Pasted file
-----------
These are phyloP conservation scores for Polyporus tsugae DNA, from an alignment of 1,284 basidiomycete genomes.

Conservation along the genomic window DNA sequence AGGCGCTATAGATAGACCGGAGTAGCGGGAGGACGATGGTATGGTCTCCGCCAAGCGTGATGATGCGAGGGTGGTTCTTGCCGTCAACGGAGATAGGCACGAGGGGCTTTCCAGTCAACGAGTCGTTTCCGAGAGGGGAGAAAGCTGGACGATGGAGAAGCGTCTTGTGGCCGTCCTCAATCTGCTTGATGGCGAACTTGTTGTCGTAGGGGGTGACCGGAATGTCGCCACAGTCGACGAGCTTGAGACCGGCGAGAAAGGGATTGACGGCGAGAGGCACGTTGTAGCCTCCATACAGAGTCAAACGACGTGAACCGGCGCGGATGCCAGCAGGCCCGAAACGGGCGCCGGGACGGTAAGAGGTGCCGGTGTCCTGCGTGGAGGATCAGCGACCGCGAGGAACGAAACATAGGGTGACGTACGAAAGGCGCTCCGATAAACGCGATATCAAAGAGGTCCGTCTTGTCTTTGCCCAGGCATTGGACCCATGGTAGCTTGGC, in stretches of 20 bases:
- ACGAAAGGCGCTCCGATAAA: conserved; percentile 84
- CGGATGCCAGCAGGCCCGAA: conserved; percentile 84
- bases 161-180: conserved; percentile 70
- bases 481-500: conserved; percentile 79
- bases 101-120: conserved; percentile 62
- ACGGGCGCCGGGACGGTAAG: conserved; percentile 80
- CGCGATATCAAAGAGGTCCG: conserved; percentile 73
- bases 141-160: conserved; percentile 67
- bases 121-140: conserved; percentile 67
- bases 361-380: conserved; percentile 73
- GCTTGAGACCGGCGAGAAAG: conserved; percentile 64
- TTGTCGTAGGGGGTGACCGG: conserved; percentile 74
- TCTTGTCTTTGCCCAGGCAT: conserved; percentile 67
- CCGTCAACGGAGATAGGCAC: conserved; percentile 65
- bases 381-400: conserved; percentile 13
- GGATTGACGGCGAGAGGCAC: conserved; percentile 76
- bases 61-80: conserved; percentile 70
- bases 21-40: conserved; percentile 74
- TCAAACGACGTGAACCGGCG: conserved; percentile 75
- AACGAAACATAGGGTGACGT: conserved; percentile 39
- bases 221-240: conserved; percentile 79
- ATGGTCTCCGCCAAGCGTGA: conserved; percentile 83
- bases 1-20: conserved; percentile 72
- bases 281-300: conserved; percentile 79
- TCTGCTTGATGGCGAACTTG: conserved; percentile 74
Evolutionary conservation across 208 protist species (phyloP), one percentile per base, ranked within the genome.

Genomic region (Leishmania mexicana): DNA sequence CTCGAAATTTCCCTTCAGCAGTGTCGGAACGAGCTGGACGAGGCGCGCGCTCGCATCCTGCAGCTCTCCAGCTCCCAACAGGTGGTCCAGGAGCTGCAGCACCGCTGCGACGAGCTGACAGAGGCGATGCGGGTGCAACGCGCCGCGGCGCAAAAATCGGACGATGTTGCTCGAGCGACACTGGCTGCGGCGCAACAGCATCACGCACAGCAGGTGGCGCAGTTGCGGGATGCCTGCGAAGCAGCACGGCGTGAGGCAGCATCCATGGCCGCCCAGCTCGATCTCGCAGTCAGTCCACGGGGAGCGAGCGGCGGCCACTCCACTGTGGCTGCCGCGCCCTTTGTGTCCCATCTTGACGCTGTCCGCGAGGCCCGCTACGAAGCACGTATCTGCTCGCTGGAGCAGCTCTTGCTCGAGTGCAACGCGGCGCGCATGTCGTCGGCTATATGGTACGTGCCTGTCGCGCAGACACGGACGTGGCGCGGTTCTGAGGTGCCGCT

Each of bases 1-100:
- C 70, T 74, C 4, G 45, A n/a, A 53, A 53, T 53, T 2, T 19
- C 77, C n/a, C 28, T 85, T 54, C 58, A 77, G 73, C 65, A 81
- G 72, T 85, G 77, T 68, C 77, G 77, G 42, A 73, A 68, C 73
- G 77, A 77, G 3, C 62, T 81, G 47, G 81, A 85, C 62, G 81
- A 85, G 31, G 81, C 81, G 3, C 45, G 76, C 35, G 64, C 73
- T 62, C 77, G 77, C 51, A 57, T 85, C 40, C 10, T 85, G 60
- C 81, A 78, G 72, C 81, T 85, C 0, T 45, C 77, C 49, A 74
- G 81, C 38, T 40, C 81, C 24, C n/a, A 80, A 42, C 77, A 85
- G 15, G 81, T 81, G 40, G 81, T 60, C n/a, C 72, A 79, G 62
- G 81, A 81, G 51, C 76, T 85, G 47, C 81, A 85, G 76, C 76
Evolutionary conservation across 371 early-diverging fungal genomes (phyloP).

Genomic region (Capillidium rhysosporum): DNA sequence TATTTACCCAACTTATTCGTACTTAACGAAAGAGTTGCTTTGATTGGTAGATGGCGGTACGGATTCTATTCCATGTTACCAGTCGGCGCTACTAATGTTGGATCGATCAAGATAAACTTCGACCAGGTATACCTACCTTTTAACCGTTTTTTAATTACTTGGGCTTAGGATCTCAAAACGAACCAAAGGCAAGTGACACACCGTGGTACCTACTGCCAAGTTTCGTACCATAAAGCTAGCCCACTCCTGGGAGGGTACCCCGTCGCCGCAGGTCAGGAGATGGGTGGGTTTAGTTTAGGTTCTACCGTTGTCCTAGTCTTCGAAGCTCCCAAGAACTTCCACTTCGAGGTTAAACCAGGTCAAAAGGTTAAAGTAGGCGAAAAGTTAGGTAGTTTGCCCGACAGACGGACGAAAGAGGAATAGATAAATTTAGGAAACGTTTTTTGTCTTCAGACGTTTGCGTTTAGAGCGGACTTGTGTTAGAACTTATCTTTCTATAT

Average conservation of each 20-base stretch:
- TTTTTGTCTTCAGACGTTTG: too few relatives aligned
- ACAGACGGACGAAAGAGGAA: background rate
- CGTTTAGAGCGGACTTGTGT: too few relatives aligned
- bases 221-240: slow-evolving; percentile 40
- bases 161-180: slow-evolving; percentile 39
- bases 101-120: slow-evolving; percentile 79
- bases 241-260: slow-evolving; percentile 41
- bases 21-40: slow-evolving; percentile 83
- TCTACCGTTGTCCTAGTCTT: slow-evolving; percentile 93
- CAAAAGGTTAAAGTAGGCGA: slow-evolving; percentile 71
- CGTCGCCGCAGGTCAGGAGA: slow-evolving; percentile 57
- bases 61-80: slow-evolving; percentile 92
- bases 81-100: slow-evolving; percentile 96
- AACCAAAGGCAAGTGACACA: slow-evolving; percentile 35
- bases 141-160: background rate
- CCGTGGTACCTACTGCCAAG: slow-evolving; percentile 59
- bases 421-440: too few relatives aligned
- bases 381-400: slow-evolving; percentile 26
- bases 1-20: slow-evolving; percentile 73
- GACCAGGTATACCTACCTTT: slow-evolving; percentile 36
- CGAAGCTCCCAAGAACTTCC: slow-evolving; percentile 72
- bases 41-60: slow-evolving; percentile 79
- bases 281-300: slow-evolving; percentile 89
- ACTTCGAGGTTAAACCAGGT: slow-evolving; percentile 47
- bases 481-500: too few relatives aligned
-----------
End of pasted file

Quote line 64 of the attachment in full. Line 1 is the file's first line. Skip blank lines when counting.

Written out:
- CGAAGCTCCCAAGAACTTCC: slow-evolving; percentile 72